When I ask a person to do something for me and they say, “I will pray about it,” I know that this is usually church lingo for saying no. (But they were too afraid to say no to my face, and/or they wanted the ability to blame God for their decision.) Why not just say no? I would be more comfortable with a plain “no” than an insincere promise to truly pray about something.

Of course, there are other times when I ask a person to pray about something I ask them to consider, especially when it is an important decision. After many years, I can usually tell when a person’s answer related to prayer is truly sincere or not .

In addition to this, the apostle James (chapter 2) corrects the believer who tells a hungry and naked person “be warmed and filled” as a replacement for actually giving them what they need materially, which is similar to telling people in need you will pray for them when you know you are supposed to do something to aid them. This is another example of using God and or prayer to avoid responsibility and action.

  1. They “minister” excessively to the neglect of their family and other responsibilities.

I have often stated that it is easier to be in a church prayer meeting doing “spiritual warfare” every night of the week instead of dealing with the attitude of a 16-year-old!

As a pastor, I have observed people (including pastors in the church and leaders in the workplace) who were workaholics because they did not want to go home and deal with the challenges of their marriage and family. There have even been some pastors I have met who taught that “seeking first the kingdom” (see Matt. 6:33) was talking only about church ministry. Consequently, they justified neglecting their spouse and children because “they were doing the work of the Lord”! (Which is why many preacher’s kids have fallen away from the church—since they blame the church and God for their parent’s absence in the home).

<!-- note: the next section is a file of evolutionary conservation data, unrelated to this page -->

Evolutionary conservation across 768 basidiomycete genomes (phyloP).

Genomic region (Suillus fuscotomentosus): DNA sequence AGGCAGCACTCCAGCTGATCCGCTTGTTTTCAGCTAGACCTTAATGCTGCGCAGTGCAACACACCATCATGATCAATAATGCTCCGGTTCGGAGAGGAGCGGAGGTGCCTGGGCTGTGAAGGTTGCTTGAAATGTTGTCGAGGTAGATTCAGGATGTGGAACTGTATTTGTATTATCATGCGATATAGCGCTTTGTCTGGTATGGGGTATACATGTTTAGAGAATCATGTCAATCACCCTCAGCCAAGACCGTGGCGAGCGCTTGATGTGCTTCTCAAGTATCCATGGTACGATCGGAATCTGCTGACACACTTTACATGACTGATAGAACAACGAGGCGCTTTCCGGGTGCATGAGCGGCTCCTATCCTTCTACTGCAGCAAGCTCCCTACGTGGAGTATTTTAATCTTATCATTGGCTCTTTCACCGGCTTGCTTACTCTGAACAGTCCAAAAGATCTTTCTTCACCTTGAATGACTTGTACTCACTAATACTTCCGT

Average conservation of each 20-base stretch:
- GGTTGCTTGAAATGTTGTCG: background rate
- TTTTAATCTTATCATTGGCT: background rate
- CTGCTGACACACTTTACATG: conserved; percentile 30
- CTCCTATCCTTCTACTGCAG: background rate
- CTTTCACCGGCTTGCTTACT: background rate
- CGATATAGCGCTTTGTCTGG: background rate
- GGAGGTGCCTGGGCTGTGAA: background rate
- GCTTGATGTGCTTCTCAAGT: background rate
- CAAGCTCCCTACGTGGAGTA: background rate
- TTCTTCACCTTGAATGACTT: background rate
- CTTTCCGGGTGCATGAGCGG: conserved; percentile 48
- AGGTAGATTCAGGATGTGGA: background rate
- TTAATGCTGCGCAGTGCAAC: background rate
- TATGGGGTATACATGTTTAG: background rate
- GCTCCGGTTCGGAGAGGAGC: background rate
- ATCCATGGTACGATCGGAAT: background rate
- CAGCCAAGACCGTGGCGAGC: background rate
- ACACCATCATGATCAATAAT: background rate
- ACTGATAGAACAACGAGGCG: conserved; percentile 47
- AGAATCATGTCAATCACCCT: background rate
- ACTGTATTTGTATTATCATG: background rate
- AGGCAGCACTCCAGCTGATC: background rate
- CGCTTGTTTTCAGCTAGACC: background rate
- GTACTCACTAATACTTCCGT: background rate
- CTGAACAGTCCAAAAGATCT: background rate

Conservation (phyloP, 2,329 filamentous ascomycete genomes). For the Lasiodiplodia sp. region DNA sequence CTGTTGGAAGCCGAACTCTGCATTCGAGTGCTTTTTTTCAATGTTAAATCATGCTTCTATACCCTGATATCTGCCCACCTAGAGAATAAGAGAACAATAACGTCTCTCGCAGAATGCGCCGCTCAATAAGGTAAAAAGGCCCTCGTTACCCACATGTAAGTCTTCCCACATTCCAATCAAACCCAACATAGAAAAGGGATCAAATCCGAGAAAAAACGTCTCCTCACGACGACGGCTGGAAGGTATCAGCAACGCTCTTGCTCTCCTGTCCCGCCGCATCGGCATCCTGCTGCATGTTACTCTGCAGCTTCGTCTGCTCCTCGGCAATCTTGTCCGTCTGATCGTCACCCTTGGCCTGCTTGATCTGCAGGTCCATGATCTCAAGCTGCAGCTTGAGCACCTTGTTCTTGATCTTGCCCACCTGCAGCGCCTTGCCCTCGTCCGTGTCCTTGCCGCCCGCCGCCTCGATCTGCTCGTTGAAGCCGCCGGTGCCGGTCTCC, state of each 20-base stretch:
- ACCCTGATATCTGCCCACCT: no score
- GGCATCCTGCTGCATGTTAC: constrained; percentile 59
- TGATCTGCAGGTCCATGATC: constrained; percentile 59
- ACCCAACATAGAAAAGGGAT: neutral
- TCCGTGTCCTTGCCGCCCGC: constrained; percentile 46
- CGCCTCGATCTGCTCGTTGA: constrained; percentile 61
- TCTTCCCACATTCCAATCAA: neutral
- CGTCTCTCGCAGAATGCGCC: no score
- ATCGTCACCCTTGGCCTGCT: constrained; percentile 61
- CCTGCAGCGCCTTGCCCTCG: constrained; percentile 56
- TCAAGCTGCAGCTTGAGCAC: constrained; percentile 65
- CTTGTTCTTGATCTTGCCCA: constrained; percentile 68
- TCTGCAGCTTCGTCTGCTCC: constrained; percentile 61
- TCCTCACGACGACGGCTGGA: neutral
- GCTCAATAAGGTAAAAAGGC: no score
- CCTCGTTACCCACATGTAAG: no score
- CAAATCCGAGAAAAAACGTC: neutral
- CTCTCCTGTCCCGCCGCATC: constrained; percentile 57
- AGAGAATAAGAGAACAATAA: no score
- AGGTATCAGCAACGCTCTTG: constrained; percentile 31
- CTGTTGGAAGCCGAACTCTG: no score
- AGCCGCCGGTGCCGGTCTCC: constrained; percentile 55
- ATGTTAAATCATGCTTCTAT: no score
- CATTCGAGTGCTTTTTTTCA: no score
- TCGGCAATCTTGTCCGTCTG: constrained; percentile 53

1. They legalistically use Scripture to appear righteous to others.

There have been people who were offended and who would justify cutting off other people, including their families, because they legalistically followed Matthew 18:15-18 and just attempted one brief talk with a person who offended them.

Instead of sincerely trying to reconcile, they merely want to meet to say they followed this biblical practice to justify cutting off a relationship. (Of course, Matt. 18:15-18 also speaks about bringing the elders into the issue when there is an impasse, but many people conveniently leave this part of the Bible out when they desire to avoid being made accountable.) Others have used the passage in 2 Corinthians 6:14 related to not being bound together with unbelievers to justify divorcing their spouse, avoiding their children or breaking key relationships with people they deem unspiritual or unbelievers. However, the context of this is seen in Matthew 7:1 when it speaks of cleansing ourselves from all defilement of the flesh and Spirit including idol worship; hence, it is not referring to every person who doesn’t know the Lord.

Paul actually corrects this in 1 Corinthians 5:10 when he makes it clear he is not against believers associating with unbelievers of the world or that every believing spouse should leave their unbelieving husband or wife. (1 Cor. 7:12-15 makes it clear that believing spouses should remain with their unbelieving husband or wife—unless the unbeliever abandons them.) Jesus regularly fellowshipped with sinners and unbelievers; however, His biggest challenge was with the religious fundamentalists who hid behind God and the Bible to justify their inner ugly.

Read part 2 next week as I follow up on the many ways Christians use God to excuse ungodly behavior.